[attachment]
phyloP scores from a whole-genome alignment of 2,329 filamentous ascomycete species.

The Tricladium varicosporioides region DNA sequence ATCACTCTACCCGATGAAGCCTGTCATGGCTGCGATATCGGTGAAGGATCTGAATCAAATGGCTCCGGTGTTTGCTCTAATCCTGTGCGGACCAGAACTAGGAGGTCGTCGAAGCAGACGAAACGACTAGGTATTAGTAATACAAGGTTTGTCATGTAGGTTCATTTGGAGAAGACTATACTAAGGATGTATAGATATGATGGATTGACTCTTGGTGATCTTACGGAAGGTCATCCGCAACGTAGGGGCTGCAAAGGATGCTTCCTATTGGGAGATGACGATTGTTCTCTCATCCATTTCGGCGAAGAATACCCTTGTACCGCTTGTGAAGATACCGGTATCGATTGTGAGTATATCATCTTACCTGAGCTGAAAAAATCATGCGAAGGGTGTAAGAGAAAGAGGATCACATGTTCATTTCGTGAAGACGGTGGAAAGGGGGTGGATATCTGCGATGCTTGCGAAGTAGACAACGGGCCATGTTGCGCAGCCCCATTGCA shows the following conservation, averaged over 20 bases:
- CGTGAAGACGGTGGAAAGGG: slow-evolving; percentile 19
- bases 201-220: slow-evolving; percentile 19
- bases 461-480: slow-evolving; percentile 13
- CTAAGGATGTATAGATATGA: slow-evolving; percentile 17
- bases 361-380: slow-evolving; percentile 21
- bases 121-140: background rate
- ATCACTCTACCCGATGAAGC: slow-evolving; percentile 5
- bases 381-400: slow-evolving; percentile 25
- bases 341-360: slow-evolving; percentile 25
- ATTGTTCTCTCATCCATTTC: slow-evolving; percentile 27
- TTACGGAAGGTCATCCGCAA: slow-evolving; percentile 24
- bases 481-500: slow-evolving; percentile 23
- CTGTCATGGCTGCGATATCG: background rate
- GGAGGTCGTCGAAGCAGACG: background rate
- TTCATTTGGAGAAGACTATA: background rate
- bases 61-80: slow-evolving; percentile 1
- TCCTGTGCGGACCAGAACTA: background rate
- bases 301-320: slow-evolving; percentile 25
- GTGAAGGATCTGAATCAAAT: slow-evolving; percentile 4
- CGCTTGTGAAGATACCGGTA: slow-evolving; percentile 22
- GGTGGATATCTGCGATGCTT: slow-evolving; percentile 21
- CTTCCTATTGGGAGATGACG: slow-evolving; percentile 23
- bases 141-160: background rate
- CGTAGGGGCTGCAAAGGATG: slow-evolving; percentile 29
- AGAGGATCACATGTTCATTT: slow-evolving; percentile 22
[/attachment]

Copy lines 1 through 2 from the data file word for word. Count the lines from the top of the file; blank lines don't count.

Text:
phyloP scores from a whole-genome alignment of 2,329 filamentous ascomycete species.

The Tricladium varicosporioides region DNA sequence ATCACTCTACCCGATGAAGCCTGTCATGGCTGCGATATCGGTGAAGGATCTGAATCAAATGGCTCCGGTGTTTGCTCTAATCCTGTGCGGACCAGAACTAGGAGGTCGTCGAAGCAGACGAAACGACTAGGTATTAGTAATACAAGGTTTGTCATGTAGGTTCATTTGGAGAAGACTATACTAAGGATGTATAGATATGATGGATTGACTCTTGGTGATCTTACGGAAGGTCATCCGCAACGTAGGGGCTGCAAAGGATGCTTCCTATTGGGAGATGACGATTGTTCTCTCATCCATTTCGGCGAAGAATACCCTTGTACCGCTTGTGAAGATACCGGTATCGATTGTGAGTATATCATCTTACCTGAGCTGAAAAAATCATGCGAAGGGTGTAAGAGAAAGAGGATCACATGTTCATTTCGTGAAGACGGTGGAAAGGGGGTGGATATCTGCGATGCTTGCGAAGTAGACAACGGGCCATGTTGCGCAGCCCCATTGCA shows the following conservation, averaged over 20 bases: